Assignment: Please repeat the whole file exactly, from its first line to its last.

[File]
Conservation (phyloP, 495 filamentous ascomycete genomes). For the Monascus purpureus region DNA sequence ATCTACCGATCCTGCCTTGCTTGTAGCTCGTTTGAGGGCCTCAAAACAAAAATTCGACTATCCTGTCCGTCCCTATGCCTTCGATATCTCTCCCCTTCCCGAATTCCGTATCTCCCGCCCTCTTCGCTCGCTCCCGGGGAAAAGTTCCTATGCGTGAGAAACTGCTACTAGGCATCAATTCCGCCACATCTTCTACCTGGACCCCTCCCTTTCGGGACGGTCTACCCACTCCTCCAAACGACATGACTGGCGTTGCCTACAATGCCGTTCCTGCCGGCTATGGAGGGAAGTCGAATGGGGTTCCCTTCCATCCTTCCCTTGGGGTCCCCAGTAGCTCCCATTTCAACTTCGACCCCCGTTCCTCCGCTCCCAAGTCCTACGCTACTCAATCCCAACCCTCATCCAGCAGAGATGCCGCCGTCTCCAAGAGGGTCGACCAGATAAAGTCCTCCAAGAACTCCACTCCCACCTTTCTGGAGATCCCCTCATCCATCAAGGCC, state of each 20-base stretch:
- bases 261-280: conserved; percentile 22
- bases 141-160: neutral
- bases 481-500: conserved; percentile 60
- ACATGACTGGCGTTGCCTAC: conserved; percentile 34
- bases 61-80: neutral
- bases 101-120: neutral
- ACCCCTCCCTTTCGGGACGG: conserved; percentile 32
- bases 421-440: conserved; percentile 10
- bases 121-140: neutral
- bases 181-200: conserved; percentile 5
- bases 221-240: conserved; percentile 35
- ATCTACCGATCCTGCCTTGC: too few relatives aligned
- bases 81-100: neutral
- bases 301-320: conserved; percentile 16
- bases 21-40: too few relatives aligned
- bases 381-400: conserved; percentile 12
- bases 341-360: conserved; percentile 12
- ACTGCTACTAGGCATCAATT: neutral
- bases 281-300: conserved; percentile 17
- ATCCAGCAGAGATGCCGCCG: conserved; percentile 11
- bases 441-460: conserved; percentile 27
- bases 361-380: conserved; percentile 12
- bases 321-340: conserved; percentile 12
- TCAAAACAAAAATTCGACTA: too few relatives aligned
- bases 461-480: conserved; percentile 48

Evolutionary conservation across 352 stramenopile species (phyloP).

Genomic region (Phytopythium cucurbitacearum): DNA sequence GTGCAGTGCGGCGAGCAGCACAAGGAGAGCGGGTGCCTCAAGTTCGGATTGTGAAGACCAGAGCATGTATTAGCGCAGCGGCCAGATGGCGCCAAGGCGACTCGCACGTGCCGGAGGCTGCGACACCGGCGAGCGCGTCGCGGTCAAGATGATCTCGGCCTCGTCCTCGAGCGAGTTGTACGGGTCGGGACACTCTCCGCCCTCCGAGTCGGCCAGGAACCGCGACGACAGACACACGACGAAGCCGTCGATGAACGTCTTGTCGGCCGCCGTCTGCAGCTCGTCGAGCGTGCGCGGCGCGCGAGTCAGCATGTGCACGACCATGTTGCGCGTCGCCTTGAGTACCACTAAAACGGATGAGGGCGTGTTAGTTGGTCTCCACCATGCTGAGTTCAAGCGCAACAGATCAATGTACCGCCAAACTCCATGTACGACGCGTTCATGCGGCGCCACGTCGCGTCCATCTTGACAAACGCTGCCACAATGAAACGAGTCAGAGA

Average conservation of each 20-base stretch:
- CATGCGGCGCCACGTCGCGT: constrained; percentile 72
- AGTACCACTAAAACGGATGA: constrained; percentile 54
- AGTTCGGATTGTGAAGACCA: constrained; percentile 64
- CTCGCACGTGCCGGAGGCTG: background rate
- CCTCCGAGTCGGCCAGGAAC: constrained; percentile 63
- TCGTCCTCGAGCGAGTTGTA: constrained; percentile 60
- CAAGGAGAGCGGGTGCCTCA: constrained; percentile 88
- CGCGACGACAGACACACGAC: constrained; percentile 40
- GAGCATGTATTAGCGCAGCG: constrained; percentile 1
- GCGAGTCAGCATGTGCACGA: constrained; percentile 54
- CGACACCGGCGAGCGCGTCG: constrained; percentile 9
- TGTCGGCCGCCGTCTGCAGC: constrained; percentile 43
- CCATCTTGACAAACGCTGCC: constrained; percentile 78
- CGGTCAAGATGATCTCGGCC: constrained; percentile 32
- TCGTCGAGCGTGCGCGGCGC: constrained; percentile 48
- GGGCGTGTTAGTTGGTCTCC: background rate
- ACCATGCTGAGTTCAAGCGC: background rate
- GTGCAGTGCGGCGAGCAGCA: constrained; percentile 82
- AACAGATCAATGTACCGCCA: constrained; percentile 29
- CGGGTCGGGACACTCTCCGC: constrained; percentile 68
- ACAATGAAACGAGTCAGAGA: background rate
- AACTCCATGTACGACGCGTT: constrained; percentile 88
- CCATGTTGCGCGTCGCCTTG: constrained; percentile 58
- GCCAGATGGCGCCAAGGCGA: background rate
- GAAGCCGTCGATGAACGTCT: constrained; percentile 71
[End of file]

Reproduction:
Conservation (phyloP, 495 filamentous ascomycete genomes). For the Monascus purpureus region DNA sequence ATCTACCGATCCTGCCTTGCTTGTAGCTCGTTTGAGGGCCTCAAAACAAAAATTCGACTATCCTGTCCGTCCCTATGCCTTCGATATCTCTCCCCTTCCCGAATTCCGTATCTCCCGCCCTCTTCGCTCGCTCCCGGGGAAAAGTTCCTATGCGTGAGAAACTGCTACTAGGCATCAATTCCGCCACATCTTCTACCTGGACCCCTCCCTTTCGGGACGGTCTACCCACTCCTCCAAACGACATGACTGGCGTTGCCTACAATGCCGTTCCTGCCGGCTATGGAGGGAAGTCGAATGGGGTTCCCTTCCATCCTTCCCTTGGGGTCCCCAGTAGCTCCCATTTCAACTTCGACCCCCGTTCCTCCGCTCCCAAGTCCTACGCTACTCAATCCCAACCCTCATCCAGCAGAGATGCCGCCGTCTCCAAGAGGGTCGACCAGATAAAGTCCTCCAAGAACTCCACTCCCACCTTTCTGGAGATCCCCTCATCCATCAAGGCC, state of each 20-base stretch:
- bases 261-280: conserved; percentile 22
- bases 141-160: neutral
- bases 481-500: conserved; percentile 60
- ACATGACTGGCGTTGCCTAC: conserved; percentile 34
- bases 61-80: neutral
- bases 101-120: neutral
- ACCCCTCCCTTTCGGGACGG: conserved; percentile 32
- bases 421-440: conserved; percentile 10
- bases 121-140: neutral
- bases 181-200: conserved; percentile 5
- bases 221-240: conserved; percentile 35
- ATCTACCGATCCTGCCTTGC: too few relatives aligned
- bases 81-100: neutral
- bases 301-320: conserved; percentile 16
- bases 21-40: too few relatives aligned
- bases 381-400: conserved; percentile 12
- bases 341-360: conserved; percentile 12
- ACTGCTACTAGGCATCAATT: neutral
- bases 281-300: conserved; percentile 17
- ATCCAGCAGAGATGCCGCCG: conserved; percentile 11
- bases 441-460: conserved; percentile 27
- bases 361-380: conserved; percentile 12
- bases 321-340: conserved; percentile 12
- TCAAAACAAAAATTCGACTA: too few relatives aligned
- bases 461-480: conserved; percentile 48

Evolutionary conservation across 352 stramenopile species (phyloP).

Genomic region (Phytopythium cucurbitacearum): DNA sequence GTGCAGTGCGGCGAGCAGCACAAGGAGAGCGGGTGCCTCAAGTTCGGATTGTGAAGACCAGAGCATGTATTAGCGCAGCGGCCAGATGGCGCCAAGGCGACTCGCACGTGCCGGAGGCTGCGACACCGGCGAGCGCGTCGCGGTCAAGATGATCTCGGCCTCGTCCTCGAGCGAGTTGTACGGGTCGGGACACTCTCCGCCCTCCGAGTCGGCCAGGAACCGCGACGACAGACACACGACGAAGCCGTCGATGAACGTCTTGTCGGCCGCCGTCTGCAGCTCGTCGAGCGTGCGCGGCGCGCGAGTCAGCATGTGCACGACCATGTTGCGCGTCGCCTTGAGTACCACTAAAACGGATGAGGGCGTGTTAGTTGGTCTCCACCATGCTGAGTTCAAGCGCAACAGATCAATGTACCGCCAAACTCCATGTACGACGCGTTCATGCGGCGCCACGTCGCGTCCATCTTGACAAACGCTGCCACAATGAAACGAGTCAGAGA

Average conservation of each 20-base stretch:
- CATGCGGCGCCACGTCGCGT: constrained; percentile 72
- AGTACCACTAAAACGGATGA: constrained; percentile 54
- AGTTCGGATTGTGAAGACCA: constrained; percentile 64
- CTCGCACGTGCCGGAGGCTG: background rate
- CCTCCGAGTCGGCCAGGAAC: constrained; percentile 63
- TCGTCCTCGAGCGAGTTGTA: constrained; percentile 60
- CAAGGAGAGCGGGTGCCTCA: constrained; percentile 88
- CGCGACGACAGACACACGAC: constrained; percentile 40
- GAGCATGTATTAGCGCAGCG: constrained; percentile 1
- GCGAGTCAGCATGTGCACGA: constrained; percentile 54
- CGACACCGGCGAGCGCGTCG: constrained; percentile 9
- TGTCGGCCGCCGTCTGCAGC: constrained; percentile 43
- CCATCTTGACAAACGCTGCC: constrained; percentile 78
- CGGTCAAGATGATCTCGGCC: constrained; percentile 32
- TCGTCGAGCGTGCGCGGCGC: constrained; percentile 48
- GGGCGTGTTAGTTGGTCTCC: background rate
- ACCATGCTGAGTTCAAGCGC: background rate
- GTGCAGTGCGGCGAGCAGCA: constrained; percentile 82
- AACAGATCAATGTACCGCCA: constrained; percentile 29
- CGGGTCGGGACACTCTCCGC: constrained; percentile 68
- ACAATGAAACGAGTCAGAGA: background rate
- AACTCCATGTACGACGCGTT: constrained; percentile 88
- CCATGTTGCGCGTCGCCTTG: constrained; percentile 58
- GCCAGATGGCGCCAAGGCGA: background rate
- GAAGCCGTCGATGAACGTCT: constrained; percentile 71